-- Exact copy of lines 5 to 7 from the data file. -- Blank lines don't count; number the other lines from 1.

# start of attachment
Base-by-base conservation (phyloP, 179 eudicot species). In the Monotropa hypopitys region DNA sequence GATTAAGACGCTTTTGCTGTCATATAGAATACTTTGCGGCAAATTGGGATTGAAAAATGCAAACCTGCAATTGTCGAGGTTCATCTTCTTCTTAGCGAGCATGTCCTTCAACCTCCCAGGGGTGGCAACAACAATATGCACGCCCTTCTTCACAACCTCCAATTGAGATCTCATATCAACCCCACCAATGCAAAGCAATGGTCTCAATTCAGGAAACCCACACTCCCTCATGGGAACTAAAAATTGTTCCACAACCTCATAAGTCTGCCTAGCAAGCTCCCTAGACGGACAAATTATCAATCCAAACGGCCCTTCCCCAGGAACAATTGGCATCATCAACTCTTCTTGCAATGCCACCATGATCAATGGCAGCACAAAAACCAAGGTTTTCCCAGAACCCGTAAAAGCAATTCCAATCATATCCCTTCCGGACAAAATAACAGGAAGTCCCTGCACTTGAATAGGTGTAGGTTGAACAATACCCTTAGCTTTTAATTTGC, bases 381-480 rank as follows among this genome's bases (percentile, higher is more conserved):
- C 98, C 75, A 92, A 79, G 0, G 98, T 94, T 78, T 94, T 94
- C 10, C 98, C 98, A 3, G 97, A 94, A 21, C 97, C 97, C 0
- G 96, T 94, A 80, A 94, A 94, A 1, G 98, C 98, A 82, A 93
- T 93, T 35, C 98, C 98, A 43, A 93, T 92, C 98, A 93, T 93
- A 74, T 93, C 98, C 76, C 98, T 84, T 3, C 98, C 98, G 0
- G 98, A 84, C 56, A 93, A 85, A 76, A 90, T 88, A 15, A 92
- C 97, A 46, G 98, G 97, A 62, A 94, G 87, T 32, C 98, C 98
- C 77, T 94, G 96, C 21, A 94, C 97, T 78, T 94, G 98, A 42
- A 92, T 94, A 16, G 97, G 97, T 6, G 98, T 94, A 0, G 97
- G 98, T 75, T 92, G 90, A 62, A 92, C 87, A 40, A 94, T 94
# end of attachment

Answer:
- T 93, T 35, C 98, C 98, A 43, A 93, T 92, C 98, A 93, T 93
- A 74, T 93, C 98, C 76, C 98, T 84, T 3, C 98, C 98, G 0
- G 98, A 84, C 56, A 93, A 85, A 76, A 90, T 88, A 15, A 92